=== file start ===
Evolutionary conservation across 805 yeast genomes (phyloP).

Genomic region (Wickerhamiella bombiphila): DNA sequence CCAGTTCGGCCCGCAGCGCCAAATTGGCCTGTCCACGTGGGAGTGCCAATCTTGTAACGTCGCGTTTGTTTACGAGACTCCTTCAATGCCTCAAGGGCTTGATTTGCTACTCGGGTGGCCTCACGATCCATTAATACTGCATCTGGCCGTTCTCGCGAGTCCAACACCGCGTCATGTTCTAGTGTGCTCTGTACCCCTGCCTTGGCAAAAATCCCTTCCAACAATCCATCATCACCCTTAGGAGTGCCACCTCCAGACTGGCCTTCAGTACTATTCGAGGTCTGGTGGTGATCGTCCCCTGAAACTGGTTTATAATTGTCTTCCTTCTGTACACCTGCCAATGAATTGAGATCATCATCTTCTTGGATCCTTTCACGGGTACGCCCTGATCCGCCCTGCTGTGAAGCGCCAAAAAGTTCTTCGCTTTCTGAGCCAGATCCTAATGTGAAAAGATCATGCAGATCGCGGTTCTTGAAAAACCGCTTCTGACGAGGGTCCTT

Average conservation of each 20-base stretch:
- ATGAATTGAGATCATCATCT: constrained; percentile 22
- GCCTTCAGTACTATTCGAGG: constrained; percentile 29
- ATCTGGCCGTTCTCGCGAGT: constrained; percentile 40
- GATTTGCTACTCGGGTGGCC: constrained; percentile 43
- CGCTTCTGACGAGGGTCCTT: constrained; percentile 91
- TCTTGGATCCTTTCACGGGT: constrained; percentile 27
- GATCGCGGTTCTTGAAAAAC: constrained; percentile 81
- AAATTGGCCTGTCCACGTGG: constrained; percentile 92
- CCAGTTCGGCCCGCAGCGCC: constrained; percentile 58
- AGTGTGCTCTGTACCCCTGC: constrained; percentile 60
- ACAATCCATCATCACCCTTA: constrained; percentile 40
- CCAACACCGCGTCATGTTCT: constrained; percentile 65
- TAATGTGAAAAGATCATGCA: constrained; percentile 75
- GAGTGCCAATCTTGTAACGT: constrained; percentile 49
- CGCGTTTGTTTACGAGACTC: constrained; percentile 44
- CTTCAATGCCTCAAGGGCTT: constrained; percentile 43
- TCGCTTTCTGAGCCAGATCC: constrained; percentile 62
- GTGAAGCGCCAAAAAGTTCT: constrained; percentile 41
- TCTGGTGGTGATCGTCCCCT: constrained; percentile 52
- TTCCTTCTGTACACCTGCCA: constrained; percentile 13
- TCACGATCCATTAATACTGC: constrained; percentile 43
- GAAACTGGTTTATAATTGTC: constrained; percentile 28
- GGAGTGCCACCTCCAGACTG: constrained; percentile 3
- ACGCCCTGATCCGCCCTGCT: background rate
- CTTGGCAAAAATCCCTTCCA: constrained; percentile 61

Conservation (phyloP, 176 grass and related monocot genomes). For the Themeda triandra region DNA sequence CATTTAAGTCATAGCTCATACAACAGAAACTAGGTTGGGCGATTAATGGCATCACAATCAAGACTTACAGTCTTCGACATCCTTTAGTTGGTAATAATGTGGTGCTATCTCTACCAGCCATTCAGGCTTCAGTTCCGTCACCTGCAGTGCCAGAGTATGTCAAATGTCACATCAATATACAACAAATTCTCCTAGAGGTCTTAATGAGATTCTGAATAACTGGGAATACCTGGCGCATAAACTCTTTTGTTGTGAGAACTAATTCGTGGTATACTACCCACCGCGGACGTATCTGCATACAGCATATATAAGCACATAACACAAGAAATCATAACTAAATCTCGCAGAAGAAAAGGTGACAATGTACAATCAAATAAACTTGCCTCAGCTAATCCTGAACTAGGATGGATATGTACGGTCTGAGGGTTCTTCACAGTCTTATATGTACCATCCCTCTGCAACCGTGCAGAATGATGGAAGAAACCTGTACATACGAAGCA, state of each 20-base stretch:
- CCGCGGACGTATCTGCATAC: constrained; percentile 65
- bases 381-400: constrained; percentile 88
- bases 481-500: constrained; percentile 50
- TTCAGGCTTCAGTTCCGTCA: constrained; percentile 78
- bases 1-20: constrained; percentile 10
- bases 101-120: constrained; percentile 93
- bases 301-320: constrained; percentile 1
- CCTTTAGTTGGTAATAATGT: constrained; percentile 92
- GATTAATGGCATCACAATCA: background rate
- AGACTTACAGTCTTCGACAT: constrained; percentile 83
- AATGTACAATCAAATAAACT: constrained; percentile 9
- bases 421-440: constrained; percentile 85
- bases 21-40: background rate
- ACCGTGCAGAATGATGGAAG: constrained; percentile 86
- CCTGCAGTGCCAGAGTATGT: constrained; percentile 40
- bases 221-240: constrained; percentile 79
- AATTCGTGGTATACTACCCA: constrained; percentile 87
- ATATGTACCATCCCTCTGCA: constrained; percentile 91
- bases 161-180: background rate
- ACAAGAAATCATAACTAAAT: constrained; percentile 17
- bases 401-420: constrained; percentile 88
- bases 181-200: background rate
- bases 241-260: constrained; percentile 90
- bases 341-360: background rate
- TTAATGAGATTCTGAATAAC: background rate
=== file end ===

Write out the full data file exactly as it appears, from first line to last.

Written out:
Evolutionary conservation across 805 yeast genomes (phyloP).

Genomic region (Wickerhamiella bombiphila): DNA sequence CCAGTTCGGCCCGCAGCGCCAAATTGGCCTGTCCACGTGGGAGTGCCAATCTTGTAACGTCGCGTTTGTTTACGAGACTCCTTCAATGCCTCAAGGGCTTGATTTGCTACTCGGGTGGCCTCACGATCCATTAATACTGCATCTGGCCGTTCTCGCGAGTCCAACACCGCGTCATGTTCTAGTGTGCTCTGTACCCCTGCCTTGGCAAAAATCCCTTCCAACAATCCATCATCACCCTTAGGAGTGCCACCTCCAGACTGGCCTTCAGTACTATTCGAGGTCTGGTGGTGATCGTCCCCTGAAACTGGTTTATAATTGTCTTCCTTCTGTACACCTGCCAATGAATTGAGATCATCATCTTCTTGGATCCTTTCACGGGTACGCCCTGATCCGCCCTGCTGTGAAGCGCCAAAAAGTTCTTCGCTTTCTGAGCCAGATCCTAATGTGAAAAGATCATGCAGATCGCGGTTCTTGAAAAACCGCTTCTGACGAGGGTCCTT

Average conservation of each 20-base stretch:
- ATGAATTGAGATCATCATCT: constrained; percentile 22
- GCCTTCAGTACTATTCGAGG: constrained; percentile 29
- ATCTGGCCGTTCTCGCGAGT: constrained; percentile 40
- GATTTGCTACTCGGGTGGCC: constrained; percentile 43
- CGCTTCTGACGAGGGTCCTT: constrained; percentile 91
- TCTTGGATCCTTTCACGGGT: constrained; percentile 27
- GATCGCGGTTCTTGAAAAAC: constrained; percentile 81
- AAATTGGCCTGTCCACGTGG: constrained; percentile 92
- CCAGTTCGGCCCGCAGCGCC: constrained; percentile 58
- AGTGTGCTCTGTACCCCTGC: constrained; percentile 60
- ACAATCCATCATCACCCTTA: constrained; percentile 40
- CCAACACCGCGTCATGTTCT: constrained; percentile 65
- TAATGTGAAAAGATCATGCA: constrained; percentile 75
- GAGTGCCAATCTTGTAACGT: constrained; percentile 49
- CGCGTTTGTTTACGAGACTC: constrained; percentile 44
- CTTCAATGCCTCAAGGGCTT: constrained; percentile 43
- TCGCTTTCTGAGCCAGATCC: constrained; percentile 62
- GTGAAGCGCCAAAAAGTTCT: constrained; percentile 41
- TCTGGTGGTGATCGTCCCCT: constrained; percentile 52
- TTCCTTCTGTACACCTGCCA: constrained; percentile 13
- TCACGATCCATTAATACTGC: constrained; percentile 43
- GAAACTGGTTTATAATTGTC: constrained; percentile 28
- GGAGTGCCACCTCCAGACTG: constrained; percentile 3
- ACGCCCTGATCCGCCCTGCT: background rate
- CTTGGCAAAAATCCCTTCCA: constrained; percentile 61

Conservation (phyloP, 176 grass and related monocot genomes). For the Themeda triandra region DNA sequence CATTTAAGTCATAGCTCATACAACAGAAACTAGGTTGGGCGATTAATGGCATCACAATCAAGACTTACAGTCTTCGACATCCTTTAGTTGGTAATAATGTGGTGCTATCTCTACCAGCCATTCAGGCTTCAGTTCCGTCACCTGCAGTGCCAGAGTATGTCAAATGTCACATCAATATACAACAAATTCTCCTAGAGGTCTTAATGAGATTCTGAATAACTGGGAATACCTGGCGCATAAACTCTTTTGTTGTGAGAACTAATTCGTGGTATACTACCCACCGCGGACGTATCTGCATACAGCATATATAAGCACATAACACAAGAAATCATAACTAAATCTCGCAGAAGAAAAGGTGACAATGTACAATCAAATAAACTTGCCTCAGCTAATCCTGAACTAGGATGGATATGTACGGTCTGAGGGTTCTTCACAGTCTTATATGTACCATCCCTCTGCAACCGTGCAGAATGATGGAAGAAACCTGTACATACGAAGCA, state of each 20-base stretch:
- CCGCGGACGTATCTGCATAC: constrained; percentile 65
- bases 381-400: constrained; percentile 88
- bases 481-500: constrained; percentile 50
- TTCAGGCTTCAGTTCCGTCA: constrained; percentile 78
- bases 1-20: constrained; percentile 10
- bases 101-120: constrained; percentile 93
- bases 301-320: constrained; percentile 1
- CCTTTAGTTGGTAATAATGT: constrained; percentile 92
- GATTAATGGCATCACAATCA: background rate
- AGACTTACAGTCTTCGACAT: constrained; percentile 83
- AATGTACAATCAAATAAACT: constrained; percentile 9
- bases 421-440: constrained; percentile 85
- bases 21-40: background rate
- ACCGTGCAGAATGATGGAAG: constrained; percentile 86
- CCTGCAGTGCCAGAGTATGT: constrained; percentile 40
- bases 221-240: constrained; percentile 79
- AATTCGTGGTATACTACCCA: constrained; percentile 87
- ATATGTACCATCCCTCTGCA: constrained; percentile 91
- bases 161-180: background rate
- ACAAGAAATCATAACTAAAT: constrained; percentile 17
- bases 401-420: constrained; percentile 88
- bases 181-200: background rate
- bases 241-260: constrained; percentile 90
- bases 341-360: background rate
- TTAATGAGATTCTGAATAAC: background rate